The more Will Wiles thinks about ‘palace intrigue’, the more significant he finds the way architecture lends its language to suspicious manoeuvrings
The word ‘palace’ derives from the Palatine Hill in Rome, site of the emperor’s mansions. While the garden setting of Harry and Meghan’s interview with Oprah Winfrey was not obviously palatial, it was somewhat palatine, with vine-tangled columns and Mediterranean sunshine. What the press, foreign and domestic, agreed, was that it was rich in ‘palace intrigue’.
During the inescapable rumpus which surrounded the interview, that cliché bounced around in my head. Cliché is, generally, a substitute for thought, a worn-out expression that doesn’t require any new brain activity. The words ‘palace’ and ‘intrigue’ are locked together so often that one now adds very little to the other. But let’s give ‘palace intrigue’ some attention. Behind the staleness of familiarity, there is still something, well, intriguing, about it – a suggestion of teetering thrones, scheming regents, grand viziers with ambitions of their own. It is naturally fascinating because it is grounded in secrecy, a world of private agendas hidden away from the rest of us. That secrecy is spatial, contained within architecture built to enable it. The palace provides the intrigue.
Around the time of the interview, my household was obtaining its RDA of palace intrigue from The Great, season one of which has just concluded on Channel Four. This heavily fictionalised rendition of the rise to power of Catherine the Great falls roughly midway between Game of Thrones and The Crown in terms of realism, all conducted in the numbingly vast but also stifling environment of the 18th-century Russian court. The baroque megastructure of the Bourbon palace of Caserta in southern Italy stands in for Tsarskoye Selo, providing flashes of Piranesian grandeur. But a lot of the intriguing is done on the hoof, obeying the West Wing principle that if your show has to be dialogue-heavy, it’s best that the characters walk and talk as much as possible, to prevent things getting too static. So we also spend a good deal of time going up and down the Long Gallery of Hatfield House.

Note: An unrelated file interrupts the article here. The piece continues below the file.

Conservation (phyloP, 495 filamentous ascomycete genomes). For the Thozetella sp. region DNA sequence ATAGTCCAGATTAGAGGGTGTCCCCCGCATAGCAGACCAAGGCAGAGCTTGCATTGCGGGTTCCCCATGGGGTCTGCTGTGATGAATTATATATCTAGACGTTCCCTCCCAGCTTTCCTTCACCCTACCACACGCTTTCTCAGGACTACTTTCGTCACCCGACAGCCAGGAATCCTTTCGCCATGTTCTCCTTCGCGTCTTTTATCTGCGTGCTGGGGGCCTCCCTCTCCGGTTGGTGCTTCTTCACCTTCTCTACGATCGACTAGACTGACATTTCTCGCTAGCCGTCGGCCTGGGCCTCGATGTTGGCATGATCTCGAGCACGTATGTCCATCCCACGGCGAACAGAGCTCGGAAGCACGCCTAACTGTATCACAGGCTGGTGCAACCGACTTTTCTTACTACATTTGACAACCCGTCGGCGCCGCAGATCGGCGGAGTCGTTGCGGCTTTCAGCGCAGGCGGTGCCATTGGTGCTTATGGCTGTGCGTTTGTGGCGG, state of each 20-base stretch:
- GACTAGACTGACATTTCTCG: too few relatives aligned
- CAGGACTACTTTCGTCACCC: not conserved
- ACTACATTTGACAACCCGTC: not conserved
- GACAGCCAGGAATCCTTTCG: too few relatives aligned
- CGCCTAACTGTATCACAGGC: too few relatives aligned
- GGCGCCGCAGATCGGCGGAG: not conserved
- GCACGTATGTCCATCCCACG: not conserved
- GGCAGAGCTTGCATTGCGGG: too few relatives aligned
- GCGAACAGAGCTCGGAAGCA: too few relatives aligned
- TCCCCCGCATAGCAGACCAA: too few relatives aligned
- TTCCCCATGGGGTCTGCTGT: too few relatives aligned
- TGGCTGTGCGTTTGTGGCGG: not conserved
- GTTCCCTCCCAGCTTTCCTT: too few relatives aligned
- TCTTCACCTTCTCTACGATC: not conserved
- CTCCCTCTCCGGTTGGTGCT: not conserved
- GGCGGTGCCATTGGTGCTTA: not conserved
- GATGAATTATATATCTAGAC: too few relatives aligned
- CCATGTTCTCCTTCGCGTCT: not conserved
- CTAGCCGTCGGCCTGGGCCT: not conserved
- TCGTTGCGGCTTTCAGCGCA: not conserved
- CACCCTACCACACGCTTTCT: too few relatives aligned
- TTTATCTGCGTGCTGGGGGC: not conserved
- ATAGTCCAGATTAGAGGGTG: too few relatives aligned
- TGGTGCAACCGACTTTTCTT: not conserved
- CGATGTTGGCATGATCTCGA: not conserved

This ambulatory mode of intrigue has advantages. It is harder to discreetly overhear a conversation that is on the move. ‘Walls have ears’, another intriguingly architectural figure of speech, might have originated in the Louvre of Catherine de Medici, where discussions in certain rooms were audible from others, possibly by design. Architecturally facilitated eavesdropping – but then the very term ‘eavesdropping’ is architectural, describing a spy pressed into the strip of ground sheltered by overhanging eaves, the eaves-drop, to hear what is said within a house.
Walls have ears, halls less so. In his fascinating architectural history Corridors, professor Roger Luckhurst points to Blenheim Palace as having the first identified corridor in English architecture. They were an organisational revolution, allowing longer, grander facades, simplifying spatial organisation and opening up new and impressive internal vistas. They pierced the ‘cluttered manoeuvring through successive rooms’, allowing rapid, direct communication and clear hierarchies. It embodied early modernity: rational, and autocratic.
The corridor might have enabled rulership, and had advantages for plotters, but it is it intriguing? Less so, I would suggest, than the enfilade and the succession of rooms, with its miniature power-plays of admission and exclusion – the awful regime hilariously depicted in the 1996 Patrice Leconte film Ridicule, where characters are kept waiting for a royal audience, in a room away from power, playing savage little games with each other. Royal cultures globally have developed surprisingly similar spaces for this careful mediation between the public world of the kingdom and the private, powerful world of the king. Jeroen Duindam’s book Dynasties: A Global History of Power 1300-1800 contains numerous floor plans of palaces from China to Cameroon, each showing this careful separation and organisation of ‘inner’ and ‘outer’ via systems of courts, chambers, antechambers and so on. This is often a reflection of cosmology, and the separation of the holy and worldly, sacred and profane; but at heart it is also a spectacularly enlarged version of the normal home, with its public face and private core. So palace intrigue is domestic drama by another name. Alan Bennett once said that all families have a secret, and that secret is that they are not like other families. Perhaps the secret of all royal families is the fact that they are like other families.
Will Wiles is a writer
In ‘The Masque of the Red Death’, Edgar Allan Poe twists the corridor and the enfilade together to depict the depravity of wicked Prince Prospero. The rooms in which the prince parties while his subjects die of plague are an enfilade, but a zig-zagging and kinked one; they are flanked by corridors, and it is from those corridors that the only light is cast, through windows of coloured glass. Now that’s intriguing.